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Mood variability predicts the course of suicidal ideation in individuals with first and second episode psychosis.

Research output: Contribution to Journal/MagazineJournal articlepeer-review

<mark>Journal publication date</mark>30/04/2013
<mark>Journal</mark>Psychiatry Research
Issue number2-3
Number of pages6
Pages (from-to)240-245
Publication StatusPublished
<mark>Original language</mark>English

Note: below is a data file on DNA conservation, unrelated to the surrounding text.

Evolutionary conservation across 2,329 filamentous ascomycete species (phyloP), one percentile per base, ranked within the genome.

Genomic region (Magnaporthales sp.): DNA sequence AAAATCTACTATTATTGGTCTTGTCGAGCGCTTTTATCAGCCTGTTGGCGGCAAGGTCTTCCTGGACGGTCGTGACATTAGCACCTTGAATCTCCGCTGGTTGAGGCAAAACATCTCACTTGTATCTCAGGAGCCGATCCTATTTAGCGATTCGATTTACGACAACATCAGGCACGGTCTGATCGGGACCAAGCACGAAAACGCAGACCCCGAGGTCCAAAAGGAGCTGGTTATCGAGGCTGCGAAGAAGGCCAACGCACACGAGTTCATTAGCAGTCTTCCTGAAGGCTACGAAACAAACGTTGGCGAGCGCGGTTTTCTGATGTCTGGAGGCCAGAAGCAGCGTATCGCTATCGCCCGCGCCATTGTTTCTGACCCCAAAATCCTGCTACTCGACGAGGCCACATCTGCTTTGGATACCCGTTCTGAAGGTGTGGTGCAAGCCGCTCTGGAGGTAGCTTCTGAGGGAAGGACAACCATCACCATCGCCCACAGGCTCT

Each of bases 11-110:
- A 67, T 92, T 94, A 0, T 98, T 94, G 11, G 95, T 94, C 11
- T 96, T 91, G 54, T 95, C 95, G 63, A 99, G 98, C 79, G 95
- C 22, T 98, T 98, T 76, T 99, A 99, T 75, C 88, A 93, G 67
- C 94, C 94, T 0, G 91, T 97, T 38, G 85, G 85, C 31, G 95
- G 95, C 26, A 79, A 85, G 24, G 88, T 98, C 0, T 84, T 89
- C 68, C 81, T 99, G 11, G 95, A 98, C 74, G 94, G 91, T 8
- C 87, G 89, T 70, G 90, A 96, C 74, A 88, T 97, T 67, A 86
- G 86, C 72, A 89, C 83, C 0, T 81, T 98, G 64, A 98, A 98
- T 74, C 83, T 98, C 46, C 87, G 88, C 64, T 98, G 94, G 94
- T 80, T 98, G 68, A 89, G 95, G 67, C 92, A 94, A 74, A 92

Suicide risk is high in early psychosis. Recent research has suggested that mood variability may be associated with levels of suicidal thoughts and behaviour. This has not been investigated in individuals during and following a first or second episode of non-affective psychosis. Repeated-measures data over 18 months from a large randomised controlled trial for cognitive behaviour therapy (N=309) were analysed using latent growth curve modelling, whereby both the variability and the level of depression, anxiety and guilt were entered as predictors of suicidality. The variability of depression, but not guilt and anxiety, predicted the course of suicidality even when controlling for a large range of potential confounders. The level of depression, anxiety and guilt for each participant also strongly predicted the development of suicidality. The findings support the theory that variability in depression may contribute to the formation of suicidal ideation and related behaviour. More variable depression may be harder to predict and intervene against, and therefore increase the likelihood that suicidality escalates. The levels of emotions may also be an important determinant. This has implications for the treatment and assessment of suicidality in early psychosis.